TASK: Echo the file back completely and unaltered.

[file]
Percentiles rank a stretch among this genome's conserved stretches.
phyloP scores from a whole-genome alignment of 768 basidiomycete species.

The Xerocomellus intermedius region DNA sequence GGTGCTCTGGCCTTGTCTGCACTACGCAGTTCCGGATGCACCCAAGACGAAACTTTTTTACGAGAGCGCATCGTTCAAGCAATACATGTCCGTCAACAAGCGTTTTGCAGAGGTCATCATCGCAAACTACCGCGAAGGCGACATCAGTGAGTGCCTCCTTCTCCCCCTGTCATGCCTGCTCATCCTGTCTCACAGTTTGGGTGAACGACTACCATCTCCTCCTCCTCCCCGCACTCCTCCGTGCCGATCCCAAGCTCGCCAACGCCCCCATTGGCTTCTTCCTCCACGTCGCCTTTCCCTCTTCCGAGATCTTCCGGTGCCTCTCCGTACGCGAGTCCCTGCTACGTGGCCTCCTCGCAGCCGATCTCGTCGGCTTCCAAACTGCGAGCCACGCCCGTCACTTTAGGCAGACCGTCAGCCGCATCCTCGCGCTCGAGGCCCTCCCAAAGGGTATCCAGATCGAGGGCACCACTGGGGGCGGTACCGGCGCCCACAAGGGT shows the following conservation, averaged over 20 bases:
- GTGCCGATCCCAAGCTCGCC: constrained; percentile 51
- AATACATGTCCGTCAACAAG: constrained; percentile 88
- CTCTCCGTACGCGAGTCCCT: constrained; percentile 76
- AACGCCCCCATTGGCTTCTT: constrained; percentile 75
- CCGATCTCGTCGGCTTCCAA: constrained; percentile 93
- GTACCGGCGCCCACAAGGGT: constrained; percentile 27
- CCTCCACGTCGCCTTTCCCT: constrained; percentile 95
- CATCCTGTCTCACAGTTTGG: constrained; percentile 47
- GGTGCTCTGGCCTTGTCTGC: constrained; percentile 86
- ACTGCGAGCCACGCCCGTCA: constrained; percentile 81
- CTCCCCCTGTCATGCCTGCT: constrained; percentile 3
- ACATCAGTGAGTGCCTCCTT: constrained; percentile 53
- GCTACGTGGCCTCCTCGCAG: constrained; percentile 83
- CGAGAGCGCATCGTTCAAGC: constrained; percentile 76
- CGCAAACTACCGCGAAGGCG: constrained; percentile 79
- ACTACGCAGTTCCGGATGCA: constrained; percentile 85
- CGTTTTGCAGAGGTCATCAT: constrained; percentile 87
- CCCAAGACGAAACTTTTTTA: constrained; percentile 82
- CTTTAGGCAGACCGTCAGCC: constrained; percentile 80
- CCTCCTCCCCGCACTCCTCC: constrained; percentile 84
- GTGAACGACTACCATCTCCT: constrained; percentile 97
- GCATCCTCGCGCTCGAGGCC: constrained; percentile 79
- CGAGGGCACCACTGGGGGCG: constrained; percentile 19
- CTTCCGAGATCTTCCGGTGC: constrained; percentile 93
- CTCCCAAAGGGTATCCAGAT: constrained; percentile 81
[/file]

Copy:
Percentiles rank a stretch among this genome's conserved stretches.
phyloP scores from a whole-genome alignment of 768 basidiomycete species.

The Xerocomellus intermedius region DNA sequence GGTGCTCTGGCCTTGTCTGCACTACGCAGTTCCGGATGCACCCAAGACGAAACTTTTTTACGAGAGCGCATCGTTCAAGCAATACATGTCCGTCAACAAGCGTTTTGCAGAGGTCATCATCGCAAACTACCGCGAAGGCGACATCAGTGAGTGCCTCCTTCTCCCCCTGTCATGCCTGCTCATCCTGTCTCACAGTTTGGGTGAACGACTACCATCTCCTCCTCCTCCCCGCACTCCTCCGTGCCGATCCCAAGCTCGCCAACGCCCCCATTGGCTTCTTCCTCCACGTCGCCTTTCCCTCTTCCGAGATCTTCCGGTGCCTCTCCGTACGCGAGTCCCTGCTACGTGGCCTCCTCGCAGCCGATCTCGTCGGCTTCCAAACTGCGAGCCACGCCCGTCACTTTAGGCAGACCGTCAGCCGCATCCTCGCGCTCGAGGCCCTCCCAAAGGGTATCCAGATCGAGGGCACCACTGGGGGCGGTACCGGCGCCCACAAGGGT shows the following conservation, averaged over 20 bases:
- GTGCCGATCCCAAGCTCGCC: constrained; percentile 51
- AATACATGTCCGTCAACAAG: constrained; percentile 88
- CTCTCCGTACGCGAGTCCCT: constrained; percentile 76
- AACGCCCCCATTGGCTTCTT: constrained; percentile 75
- CCGATCTCGTCGGCTTCCAA: constrained; percentile 93
- GTACCGGCGCCCACAAGGGT: constrained; percentile 27
- CCTCCACGTCGCCTTTCCCT: constrained; percentile 95
- CATCCTGTCTCACAGTTTGG: constrained; percentile 47
- GGTGCTCTGGCCTTGTCTGC: constrained; percentile 86
- ACTGCGAGCCACGCCCGTCA: constrained; percentile 81
- CTCCCCCTGTCATGCCTGCT: constrained; percentile 3
- ACATCAGTGAGTGCCTCCTT: constrained; percentile 53
- GCTACGTGGCCTCCTCGCAG: constrained; percentile 83
- CGAGAGCGCATCGTTCAAGC: constrained; percentile 76
- CGCAAACTACCGCGAAGGCG: constrained; percentile 79
- ACTACGCAGTTCCGGATGCA: constrained; percentile 85
- CGTTTTGCAGAGGTCATCAT: constrained; percentile 87
- CCCAAGACGAAACTTTTTTA: constrained; percentile 82
- CTTTAGGCAGACCGTCAGCC: constrained; percentile 80
- CCTCCTCCCCGCACTCCTCC: constrained; percentile 84
- GTGAACGACTACCATCTCCT: constrained; percentile 97
- GCATCCTCGCGCTCGAGGCC: constrained; percentile 79
- CGAGGGCACCACTGGGGGCG: constrained; percentile 19
- CTTCCGAGATCTTCCGGTGC: constrained; percentile 93
- CTCCCAAAGGGTATCCAGAT: constrained; percentile 81